If the after-work crowd at the Golden Dawn tavern is any guide, Mrs. Clinton still enjoys solid support from the men whose rough hands and plain-spoken ways put them in the coveted demographic that analysts say hold the key to winning Ohio next Tuesday.

Many of the men who were sitting at the bar and salting their goblets of beer had clearly absorbed Mrs. Clinton’s contention that her opponent is too inexperienced to be president.

From The Washington Post, an elaborate lie-detector scale:

You would not think so from the way they have been attacking each other, but Clinton and Obama are not all that far apart on NAFTA. They both believe in free trade, but they both contend that the United States has gotten a bad deal from the way NAFTA and other trade deals have been enforced. Both candidates have used quotes selectively to slam each other. Two Pinocchios apiece.

ONE PINOCCHIO: Some shading of the facts. TWO PINOCCHIOS: Significant omissions or exaggerations. THREE PINOCCHIOS: Significant factual errors. FOUR PINOCCHIOS: Real whoppers. THE GEPPETTO CHECK MARK: Statements and claims contain the truth, the whole truth and nothing but the truth.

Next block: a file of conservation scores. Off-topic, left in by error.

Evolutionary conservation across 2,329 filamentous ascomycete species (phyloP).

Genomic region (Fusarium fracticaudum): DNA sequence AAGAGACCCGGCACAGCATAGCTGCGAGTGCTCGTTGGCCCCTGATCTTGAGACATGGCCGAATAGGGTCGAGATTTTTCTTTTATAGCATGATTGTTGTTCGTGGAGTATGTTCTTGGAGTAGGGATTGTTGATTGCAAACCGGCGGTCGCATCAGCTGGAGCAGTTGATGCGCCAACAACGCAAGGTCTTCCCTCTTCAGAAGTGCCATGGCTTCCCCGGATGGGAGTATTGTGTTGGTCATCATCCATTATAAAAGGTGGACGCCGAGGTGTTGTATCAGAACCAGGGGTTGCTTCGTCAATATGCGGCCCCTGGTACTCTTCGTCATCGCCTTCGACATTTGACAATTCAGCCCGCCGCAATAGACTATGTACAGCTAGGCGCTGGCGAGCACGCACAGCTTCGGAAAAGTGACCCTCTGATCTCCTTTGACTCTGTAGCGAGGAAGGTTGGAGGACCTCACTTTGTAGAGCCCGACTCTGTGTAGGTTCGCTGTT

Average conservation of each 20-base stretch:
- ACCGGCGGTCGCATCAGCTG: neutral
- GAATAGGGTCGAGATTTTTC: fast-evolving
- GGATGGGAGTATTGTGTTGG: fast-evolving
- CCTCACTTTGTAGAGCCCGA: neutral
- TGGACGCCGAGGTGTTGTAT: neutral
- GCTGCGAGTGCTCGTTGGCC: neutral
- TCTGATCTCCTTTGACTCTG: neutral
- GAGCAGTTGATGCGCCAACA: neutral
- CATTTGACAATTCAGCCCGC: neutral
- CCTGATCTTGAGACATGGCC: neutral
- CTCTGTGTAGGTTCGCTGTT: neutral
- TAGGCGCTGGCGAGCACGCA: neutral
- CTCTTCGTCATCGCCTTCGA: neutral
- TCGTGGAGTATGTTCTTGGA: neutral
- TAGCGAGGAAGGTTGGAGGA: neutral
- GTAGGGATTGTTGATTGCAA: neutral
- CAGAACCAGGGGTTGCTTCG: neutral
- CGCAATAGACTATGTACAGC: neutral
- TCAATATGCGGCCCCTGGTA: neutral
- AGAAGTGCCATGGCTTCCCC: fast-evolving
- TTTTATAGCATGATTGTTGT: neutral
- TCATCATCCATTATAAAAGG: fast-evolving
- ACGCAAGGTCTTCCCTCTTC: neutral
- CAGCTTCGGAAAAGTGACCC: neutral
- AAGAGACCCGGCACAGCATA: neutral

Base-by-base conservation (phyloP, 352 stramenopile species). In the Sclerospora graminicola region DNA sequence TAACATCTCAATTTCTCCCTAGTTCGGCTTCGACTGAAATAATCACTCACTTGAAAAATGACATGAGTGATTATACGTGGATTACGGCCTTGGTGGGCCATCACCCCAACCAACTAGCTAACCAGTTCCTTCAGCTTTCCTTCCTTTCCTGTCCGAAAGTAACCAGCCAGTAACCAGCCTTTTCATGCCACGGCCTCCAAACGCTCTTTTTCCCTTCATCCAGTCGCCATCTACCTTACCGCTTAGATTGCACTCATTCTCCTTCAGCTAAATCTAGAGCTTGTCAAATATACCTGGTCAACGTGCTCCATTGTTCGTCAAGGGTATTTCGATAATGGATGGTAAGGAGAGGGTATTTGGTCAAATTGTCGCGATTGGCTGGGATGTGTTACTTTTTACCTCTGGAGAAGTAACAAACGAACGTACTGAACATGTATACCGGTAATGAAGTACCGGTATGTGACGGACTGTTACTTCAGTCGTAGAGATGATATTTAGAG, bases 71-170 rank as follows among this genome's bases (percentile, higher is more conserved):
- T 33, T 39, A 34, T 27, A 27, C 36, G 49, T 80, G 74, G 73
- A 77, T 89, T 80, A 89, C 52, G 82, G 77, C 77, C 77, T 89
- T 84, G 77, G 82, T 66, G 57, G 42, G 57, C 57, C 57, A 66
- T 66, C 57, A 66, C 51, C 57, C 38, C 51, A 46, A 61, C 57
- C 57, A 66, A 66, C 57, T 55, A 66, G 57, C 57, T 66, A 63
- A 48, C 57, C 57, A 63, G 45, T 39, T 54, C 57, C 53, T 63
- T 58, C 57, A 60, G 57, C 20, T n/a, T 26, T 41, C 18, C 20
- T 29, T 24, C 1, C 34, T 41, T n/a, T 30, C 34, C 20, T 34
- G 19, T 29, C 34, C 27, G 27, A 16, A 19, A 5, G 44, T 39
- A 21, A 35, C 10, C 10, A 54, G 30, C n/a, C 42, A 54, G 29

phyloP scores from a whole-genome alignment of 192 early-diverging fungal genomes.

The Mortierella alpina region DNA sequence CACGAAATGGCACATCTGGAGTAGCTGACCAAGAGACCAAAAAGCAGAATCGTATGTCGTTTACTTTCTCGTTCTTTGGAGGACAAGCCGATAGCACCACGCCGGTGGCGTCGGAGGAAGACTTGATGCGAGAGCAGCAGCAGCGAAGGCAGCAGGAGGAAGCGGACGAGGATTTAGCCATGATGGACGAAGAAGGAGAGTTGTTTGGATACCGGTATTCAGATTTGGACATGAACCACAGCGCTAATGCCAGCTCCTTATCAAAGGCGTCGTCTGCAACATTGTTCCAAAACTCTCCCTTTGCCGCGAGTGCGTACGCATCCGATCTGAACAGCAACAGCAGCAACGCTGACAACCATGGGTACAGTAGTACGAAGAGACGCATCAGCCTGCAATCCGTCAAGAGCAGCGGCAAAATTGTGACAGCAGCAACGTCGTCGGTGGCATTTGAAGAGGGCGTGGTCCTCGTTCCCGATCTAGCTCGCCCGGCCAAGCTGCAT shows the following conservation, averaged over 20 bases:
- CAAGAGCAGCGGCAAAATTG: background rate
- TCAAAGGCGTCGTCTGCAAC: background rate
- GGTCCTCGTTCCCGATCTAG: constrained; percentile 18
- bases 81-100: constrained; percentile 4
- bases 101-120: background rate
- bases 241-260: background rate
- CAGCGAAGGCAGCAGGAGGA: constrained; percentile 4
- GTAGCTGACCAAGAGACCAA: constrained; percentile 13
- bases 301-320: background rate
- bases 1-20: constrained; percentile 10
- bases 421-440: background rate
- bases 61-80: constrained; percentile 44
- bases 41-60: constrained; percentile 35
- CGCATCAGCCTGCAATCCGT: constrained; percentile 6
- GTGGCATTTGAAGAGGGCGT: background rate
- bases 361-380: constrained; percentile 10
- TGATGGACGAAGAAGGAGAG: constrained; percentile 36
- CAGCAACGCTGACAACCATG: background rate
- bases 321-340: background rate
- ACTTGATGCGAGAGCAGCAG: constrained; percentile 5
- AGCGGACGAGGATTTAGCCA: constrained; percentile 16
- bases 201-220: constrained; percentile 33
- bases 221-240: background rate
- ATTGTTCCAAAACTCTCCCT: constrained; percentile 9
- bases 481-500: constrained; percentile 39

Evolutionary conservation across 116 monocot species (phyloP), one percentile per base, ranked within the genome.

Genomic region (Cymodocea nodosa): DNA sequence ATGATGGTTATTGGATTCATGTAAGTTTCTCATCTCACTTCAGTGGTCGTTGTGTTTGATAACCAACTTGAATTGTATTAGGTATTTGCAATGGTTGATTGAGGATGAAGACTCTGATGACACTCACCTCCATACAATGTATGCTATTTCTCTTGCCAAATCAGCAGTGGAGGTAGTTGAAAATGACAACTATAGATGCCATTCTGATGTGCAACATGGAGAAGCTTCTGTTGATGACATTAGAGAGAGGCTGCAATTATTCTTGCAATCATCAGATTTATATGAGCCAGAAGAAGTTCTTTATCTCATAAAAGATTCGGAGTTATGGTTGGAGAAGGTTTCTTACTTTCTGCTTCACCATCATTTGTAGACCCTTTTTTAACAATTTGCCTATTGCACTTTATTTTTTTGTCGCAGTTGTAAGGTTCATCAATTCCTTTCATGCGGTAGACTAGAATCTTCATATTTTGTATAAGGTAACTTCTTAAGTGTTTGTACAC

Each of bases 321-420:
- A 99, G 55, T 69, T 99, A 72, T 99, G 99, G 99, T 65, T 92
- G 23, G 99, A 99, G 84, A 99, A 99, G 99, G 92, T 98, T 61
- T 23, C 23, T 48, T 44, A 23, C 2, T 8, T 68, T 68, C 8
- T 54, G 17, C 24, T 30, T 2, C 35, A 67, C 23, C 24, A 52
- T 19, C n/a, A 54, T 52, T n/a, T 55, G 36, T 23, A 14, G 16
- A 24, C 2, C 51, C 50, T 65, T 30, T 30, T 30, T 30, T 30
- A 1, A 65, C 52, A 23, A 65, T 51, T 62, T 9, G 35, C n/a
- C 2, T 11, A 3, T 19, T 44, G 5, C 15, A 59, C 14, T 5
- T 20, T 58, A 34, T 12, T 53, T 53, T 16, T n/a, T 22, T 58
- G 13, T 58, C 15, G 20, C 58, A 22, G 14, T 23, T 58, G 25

February 26, 2008

Is it all about whitey?

"White Men Hold Key for Democrats", blared the Wall Street Journal headline, in discussing the Obama and Clinton's camp supposed courting of the white male "blue collar" vote in Ohio. Speaking as a white person (okay, and someone who had a class in whiteness studies led by a Korean guy who studied lesbian Iron Maiden fans in Appalachia), we're not that used to having our race pointed out to us quite so openly. That's what makes my new favorite blog, Stuff White People Like, such a hoot. (It's so true! I do totally heart standing still at concerts! lol lol, etc.)

Clearly, though, white men are a demographic group that left the Dems first in the 1960s-1970s, and again following the Dems' support of NAFTA in 1993-94, as Ruy Teixeira and Joel Rogers aptly showed in their 2000 book. This is a group that cares a lot about trade policy and economic security, and appealing just to the "latte-drinking, Prius- driving, Birkenstock-wearing, trust fund babies" crowd is not likely to play that well in Ohio, as evidenced by the Machinists' president using that as an epithet against the supporters of one candidate.

But, c'mon people, it's not just about white people, as a new study released today from my buds John Schmitt and Ben Zipperer from the Center for Economic and Policy Research shows. Among its findings: